One person made a comment about “unmurdered” animals. I’m not quire sure what that means, but I am going with the assumption that they were on the natural-death and roadkill bandwagon. Another made a comment that frozen rodents from a pet store are not “ethical” but that same person believes hunting is acceptable, so for some reason killing animals for other animals to eat is not acceptable but people killing animals for people to eat is acceptable.
A phrase used more than once was “grey area” and I have to agree. Taxidermy itself is a broad-spectrum craft and animals can come from all sorts of places. Once things start being labeled as “ethical” or not, it opens up a big can of worms. After many, many comments, a few people finally came to the conclusion that I was hoping at least someone would - ethics are subjective!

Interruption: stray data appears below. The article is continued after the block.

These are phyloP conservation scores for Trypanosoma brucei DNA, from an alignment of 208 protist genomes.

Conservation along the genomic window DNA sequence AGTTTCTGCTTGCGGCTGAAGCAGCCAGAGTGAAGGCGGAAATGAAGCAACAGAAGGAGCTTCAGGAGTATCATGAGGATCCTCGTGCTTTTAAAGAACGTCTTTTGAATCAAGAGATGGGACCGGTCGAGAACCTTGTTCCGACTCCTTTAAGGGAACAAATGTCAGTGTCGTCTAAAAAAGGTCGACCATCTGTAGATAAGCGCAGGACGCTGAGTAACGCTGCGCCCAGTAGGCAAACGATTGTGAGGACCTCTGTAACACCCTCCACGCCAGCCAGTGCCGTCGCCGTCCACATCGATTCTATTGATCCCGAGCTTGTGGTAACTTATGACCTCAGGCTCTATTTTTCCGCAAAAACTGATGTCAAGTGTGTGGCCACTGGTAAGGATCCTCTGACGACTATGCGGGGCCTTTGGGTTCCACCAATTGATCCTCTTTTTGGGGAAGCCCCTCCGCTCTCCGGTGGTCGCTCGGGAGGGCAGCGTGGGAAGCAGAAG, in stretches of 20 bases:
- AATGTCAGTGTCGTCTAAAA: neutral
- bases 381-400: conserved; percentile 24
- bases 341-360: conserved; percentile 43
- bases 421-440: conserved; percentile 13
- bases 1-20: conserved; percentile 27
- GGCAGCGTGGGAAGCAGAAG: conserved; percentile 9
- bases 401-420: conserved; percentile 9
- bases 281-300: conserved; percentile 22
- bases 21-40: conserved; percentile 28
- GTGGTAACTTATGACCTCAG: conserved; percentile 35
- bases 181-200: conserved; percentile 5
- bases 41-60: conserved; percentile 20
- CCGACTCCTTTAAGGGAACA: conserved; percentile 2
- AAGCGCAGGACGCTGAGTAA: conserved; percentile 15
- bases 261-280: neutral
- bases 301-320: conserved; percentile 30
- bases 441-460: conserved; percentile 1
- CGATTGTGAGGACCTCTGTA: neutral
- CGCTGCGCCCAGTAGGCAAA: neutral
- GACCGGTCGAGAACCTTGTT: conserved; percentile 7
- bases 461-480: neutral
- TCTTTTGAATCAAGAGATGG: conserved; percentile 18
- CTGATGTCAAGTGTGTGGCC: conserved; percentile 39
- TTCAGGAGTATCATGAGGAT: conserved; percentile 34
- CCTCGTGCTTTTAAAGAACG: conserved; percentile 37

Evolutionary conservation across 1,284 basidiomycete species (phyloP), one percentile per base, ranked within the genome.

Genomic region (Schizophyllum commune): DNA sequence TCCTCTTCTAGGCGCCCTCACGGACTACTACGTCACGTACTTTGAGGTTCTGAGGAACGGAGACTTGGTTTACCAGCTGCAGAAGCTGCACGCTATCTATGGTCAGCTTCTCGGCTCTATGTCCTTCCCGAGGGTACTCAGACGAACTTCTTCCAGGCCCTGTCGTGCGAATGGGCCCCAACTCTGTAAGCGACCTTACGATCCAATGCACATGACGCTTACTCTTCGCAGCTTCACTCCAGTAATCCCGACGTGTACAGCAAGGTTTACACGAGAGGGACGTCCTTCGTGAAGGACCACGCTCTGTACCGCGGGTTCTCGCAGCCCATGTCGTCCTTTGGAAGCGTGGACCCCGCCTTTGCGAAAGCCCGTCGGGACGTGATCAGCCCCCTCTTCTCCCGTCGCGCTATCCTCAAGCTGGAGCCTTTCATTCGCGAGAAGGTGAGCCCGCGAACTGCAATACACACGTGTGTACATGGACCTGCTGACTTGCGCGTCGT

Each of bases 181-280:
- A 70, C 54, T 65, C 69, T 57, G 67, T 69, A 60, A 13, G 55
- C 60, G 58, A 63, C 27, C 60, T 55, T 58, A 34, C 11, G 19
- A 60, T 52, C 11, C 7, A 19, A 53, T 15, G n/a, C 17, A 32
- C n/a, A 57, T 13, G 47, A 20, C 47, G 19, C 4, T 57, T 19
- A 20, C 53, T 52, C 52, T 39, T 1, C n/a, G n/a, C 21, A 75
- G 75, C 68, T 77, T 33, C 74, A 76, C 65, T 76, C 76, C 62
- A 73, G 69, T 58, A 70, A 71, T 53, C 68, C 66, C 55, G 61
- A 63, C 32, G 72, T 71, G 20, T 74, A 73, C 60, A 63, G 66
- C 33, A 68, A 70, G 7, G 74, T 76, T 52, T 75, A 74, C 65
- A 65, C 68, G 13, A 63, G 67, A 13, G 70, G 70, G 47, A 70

The phrase “ethical” means “pertaining to or dealing with morals or the principles of morality; pertaining to right and wrong in conduct” which means that without a definition of what is right or wrong, “ethical” doesn’t mean anything. What one person considers to be acceptable is not necessarily what another person would consider to be acceptable, and without a code of ethics to apply these matters to, there is no such thing as ethical taxidermy. It’s like saying you would like to date a woman with C cup breasts but not noting her band size - without one thing, the other doesn’t matter and cannot exist as a stand-alone way to analyze something.